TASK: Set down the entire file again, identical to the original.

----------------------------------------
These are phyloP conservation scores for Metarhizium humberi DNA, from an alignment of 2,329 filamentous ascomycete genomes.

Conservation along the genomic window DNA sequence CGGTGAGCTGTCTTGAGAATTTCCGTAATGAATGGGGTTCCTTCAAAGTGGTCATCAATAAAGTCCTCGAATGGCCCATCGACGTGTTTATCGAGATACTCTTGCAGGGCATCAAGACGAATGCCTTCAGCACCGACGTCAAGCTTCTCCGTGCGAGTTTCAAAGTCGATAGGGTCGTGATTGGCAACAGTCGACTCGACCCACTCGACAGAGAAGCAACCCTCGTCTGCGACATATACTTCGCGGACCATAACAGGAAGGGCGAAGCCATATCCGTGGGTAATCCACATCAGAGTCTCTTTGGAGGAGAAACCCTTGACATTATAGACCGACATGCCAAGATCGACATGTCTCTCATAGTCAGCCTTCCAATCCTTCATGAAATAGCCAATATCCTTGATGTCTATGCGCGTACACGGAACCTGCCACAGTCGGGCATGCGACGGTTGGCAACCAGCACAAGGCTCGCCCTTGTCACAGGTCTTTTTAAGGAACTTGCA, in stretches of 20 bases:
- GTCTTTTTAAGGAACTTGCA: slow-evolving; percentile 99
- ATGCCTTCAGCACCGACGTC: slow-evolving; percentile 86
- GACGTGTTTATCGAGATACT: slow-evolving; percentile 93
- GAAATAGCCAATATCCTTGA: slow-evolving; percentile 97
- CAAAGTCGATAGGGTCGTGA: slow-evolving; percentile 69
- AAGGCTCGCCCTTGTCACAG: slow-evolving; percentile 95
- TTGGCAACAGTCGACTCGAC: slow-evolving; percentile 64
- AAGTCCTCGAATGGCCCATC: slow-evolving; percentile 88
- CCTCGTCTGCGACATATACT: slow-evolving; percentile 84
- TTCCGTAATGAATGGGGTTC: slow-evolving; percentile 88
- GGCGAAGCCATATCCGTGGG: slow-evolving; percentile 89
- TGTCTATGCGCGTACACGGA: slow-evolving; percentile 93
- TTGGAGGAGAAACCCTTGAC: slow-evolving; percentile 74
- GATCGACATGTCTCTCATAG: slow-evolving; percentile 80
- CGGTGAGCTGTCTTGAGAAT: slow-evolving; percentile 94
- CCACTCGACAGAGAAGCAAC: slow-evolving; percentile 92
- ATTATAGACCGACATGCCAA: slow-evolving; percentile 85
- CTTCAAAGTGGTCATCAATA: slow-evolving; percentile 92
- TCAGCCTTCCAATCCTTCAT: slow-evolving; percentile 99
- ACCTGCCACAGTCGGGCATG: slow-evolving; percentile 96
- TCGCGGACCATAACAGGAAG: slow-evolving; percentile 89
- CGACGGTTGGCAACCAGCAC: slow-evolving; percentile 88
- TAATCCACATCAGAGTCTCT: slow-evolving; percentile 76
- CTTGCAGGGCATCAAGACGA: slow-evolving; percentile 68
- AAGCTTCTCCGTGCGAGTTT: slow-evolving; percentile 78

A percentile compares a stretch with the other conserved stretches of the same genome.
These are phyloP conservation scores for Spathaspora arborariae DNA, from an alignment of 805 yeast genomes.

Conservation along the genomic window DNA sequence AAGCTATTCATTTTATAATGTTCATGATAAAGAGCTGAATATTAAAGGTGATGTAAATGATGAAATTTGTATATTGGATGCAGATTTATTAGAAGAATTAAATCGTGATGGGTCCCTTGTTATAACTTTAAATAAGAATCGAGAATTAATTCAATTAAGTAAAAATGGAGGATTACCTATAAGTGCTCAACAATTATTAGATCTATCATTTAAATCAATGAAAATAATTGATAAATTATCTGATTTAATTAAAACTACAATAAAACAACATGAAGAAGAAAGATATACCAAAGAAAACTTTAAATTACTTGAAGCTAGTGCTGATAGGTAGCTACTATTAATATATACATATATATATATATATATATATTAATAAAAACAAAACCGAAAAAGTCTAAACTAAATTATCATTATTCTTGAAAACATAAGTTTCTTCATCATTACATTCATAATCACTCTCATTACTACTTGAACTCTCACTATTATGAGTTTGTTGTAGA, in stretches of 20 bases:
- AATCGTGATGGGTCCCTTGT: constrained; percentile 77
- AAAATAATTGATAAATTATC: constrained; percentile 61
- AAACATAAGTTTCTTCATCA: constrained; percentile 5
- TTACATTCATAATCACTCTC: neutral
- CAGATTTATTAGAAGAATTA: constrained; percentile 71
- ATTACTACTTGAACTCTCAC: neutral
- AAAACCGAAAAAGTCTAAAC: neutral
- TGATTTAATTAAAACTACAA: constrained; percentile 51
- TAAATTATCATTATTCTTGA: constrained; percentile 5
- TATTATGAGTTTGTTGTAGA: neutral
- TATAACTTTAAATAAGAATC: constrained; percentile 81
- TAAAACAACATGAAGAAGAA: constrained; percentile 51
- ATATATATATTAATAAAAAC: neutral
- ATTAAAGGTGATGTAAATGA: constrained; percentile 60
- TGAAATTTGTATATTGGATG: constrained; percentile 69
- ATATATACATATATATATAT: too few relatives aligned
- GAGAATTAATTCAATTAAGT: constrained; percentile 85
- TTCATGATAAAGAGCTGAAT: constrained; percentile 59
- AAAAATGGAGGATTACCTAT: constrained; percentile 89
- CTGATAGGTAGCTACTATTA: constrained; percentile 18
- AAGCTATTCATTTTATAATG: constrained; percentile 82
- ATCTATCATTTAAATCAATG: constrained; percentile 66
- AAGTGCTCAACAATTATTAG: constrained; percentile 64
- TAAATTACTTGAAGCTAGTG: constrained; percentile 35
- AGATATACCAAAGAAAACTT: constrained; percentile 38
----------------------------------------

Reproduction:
These are phyloP conservation scores for Metarhizium humberi DNA, from an alignment of 2,329 filamentous ascomycete genomes.

Conservation along the genomic window DNA sequence CGGTGAGCTGTCTTGAGAATTTCCGTAATGAATGGGGTTCCTTCAAAGTGGTCATCAATAAAGTCCTCGAATGGCCCATCGACGTGTTTATCGAGATACTCTTGCAGGGCATCAAGACGAATGCCTTCAGCACCGACGTCAAGCTTCTCCGTGCGAGTTTCAAAGTCGATAGGGTCGTGATTGGCAACAGTCGACTCGACCCACTCGACAGAGAAGCAACCCTCGTCTGCGACATATACTTCGCGGACCATAACAGGAAGGGCGAAGCCATATCCGTGGGTAATCCACATCAGAGTCTCTTTGGAGGAGAAACCCTTGACATTATAGACCGACATGCCAAGATCGACATGTCTCTCATAGTCAGCCTTCCAATCCTTCATGAAATAGCCAATATCCTTGATGTCTATGCGCGTACACGGAACCTGCCACAGTCGGGCATGCGACGGTTGGCAACCAGCACAAGGCTCGCCCTTGTCACAGGTCTTTTTAAGGAACTTGCA, in stretches of 20 bases:
- GTCTTTTTAAGGAACTTGCA: slow-evolving; percentile 99
- ATGCCTTCAGCACCGACGTC: slow-evolving; percentile 86
- GACGTGTTTATCGAGATACT: slow-evolving; percentile 93
- GAAATAGCCAATATCCTTGA: slow-evolving; percentile 97
- CAAAGTCGATAGGGTCGTGA: slow-evolving; percentile 69
- AAGGCTCGCCCTTGTCACAG: slow-evolving; percentile 95
- TTGGCAACAGTCGACTCGAC: slow-evolving; percentile 64
- AAGTCCTCGAATGGCCCATC: slow-evolving; percentile 88
- CCTCGTCTGCGACATATACT: slow-evolving; percentile 84
- TTCCGTAATGAATGGGGTTC: slow-evolving; percentile 88
- GGCGAAGCCATATCCGTGGG: slow-evolving; percentile 89
- TGTCTATGCGCGTACACGGA: slow-evolving; percentile 93
- TTGGAGGAGAAACCCTTGAC: slow-evolving; percentile 74
- GATCGACATGTCTCTCATAG: slow-evolving; percentile 80
- CGGTGAGCTGTCTTGAGAAT: slow-evolving; percentile 94
- CCACTCGACAGAGAAGCAAC: slow-evolving; percentile 92
- ATTATAGACCGACATGCCAA: slow-evolving; percentile 85
- CTTCAAAGTGGTCATCAATA: slow-evolving; percentile 92
- TCAGCCTTCCAATCCTTCAT: slow-evolving; percentile 99
- ACCTGCCACAGTCGGGCATG: slow-evolving; percentile 96
- TCGCGGACCATAACAGGAAG: slow-evolving; percentile 89
- CGACGGTTGGCAACCAGCAC: slow-evolving; percentile 88
- TAATCCACATCAGAGTCTCT: slow-evolving; percentile 76
- CTTGCAGGGCATCAAGACGA: slow-evolving; percentile 68
- AAGCTTCTCCGTGCGAGTTT: slow-evolving; percentile 78

A percentile compares a stretch with the other conserved stretches of the same genome.
These are phyloP conservation scores for Spathaspora arborariae DNA, from an alignment of 805 yeast genomes.

Conservation along the genomic window DNA sequence AAGCTATTCATTTTATAATGTTCATGATAAAGAGCTGAATATTAAAGGTGATGTAAATGATGAAATTTGTATATTGGATGCAGATTTATTAGAAGAATTAAATCGTGATGGGTCCCTTGTTATAACTTTAAATAAGAATCGAGAATTAATTCAATTAAGTAAAAATGGAGGATTACCTATAAGTGCTCAACAATTATTAGATCTATCATTTAAATCAATGAAAATAATTGATAAATTATCTGATTTAATTAAAACTACAATAAAACAACATGAAGAAGAAAGATATACCAAAGAAAACTTTAAATTACTTGAAGCTAGTGCTGATAGGTAGCTACTATTAATATATACATATATATATATATATATATATTAATAAAAACAAAACCGAAAAAGTCTAAACTAAATTATCATTATTCTTGAAAACATAAGTTTCTTCATCATTACATTCATAATCACTCTCATTACTACTTGAACTCTCACTATTATGAGTTTGTTGTAGA, in stretches of 20 bases:
- AATCGTGATGGGTCCCTTGT: constrained; percentile 77
- AAAATAATTGATAAATTATC: constrained; percentile 61
- AAACATAAGTTTCTTCATCA: constrained; percentile 5
- TTACATTCATAATCACTCTC: neutral
- CAGATTTATTAGAAGAATTA: constrained; percentile 71
- ATTACTACTTGAACTCTCAC: neutral
- AAAACCGAAAAAGTCTAAAC: neutral
- TGATTTAATTAAAACTACAA: constrained; percentile 51
- TAAATTATCATTATTCTTGA: constrained; percentile 5
- TATTATGAGTTTGTTGTAGA: neutral
- TATAACTTTAAATAAGAATC: constrained; percentile 81
- TAAAACAACATGAAGAAGAA: constrained; percentile 51
- ATATATATATTAATAAAAAC: neutral
- ATTAAAGGTGATGTAAATGA: constrained; percentile 60
- TGAAATTTGTATATTGGATG: constrained; percentile 69
- ATATATACATATATATATAT: too few relatives aligned
- GAGAATTAATTCAATTAAGT: constrained; percentile 85
- TTCATGATAAAGAGCTGAAT: constrained; percentile 59
- AAAAATGGAGGATTACCTAT: constrained; percentile 89
- CTGATAGGTAGCTACTATTA: constrained; percentile 18
- AAGCTATTCATTTTATAATG: constrained; percentile 82
- ATCTATCATTTAAATCAATG: constrained; percentile 66
- AAGTGCTCAACAATTATTAG: constrained; percentile 64
- TAAATTACTTGAAGCTAGTG: constrained; percentile 35
- AGATATACCAAAGAAAACTT: constrained; percentile 38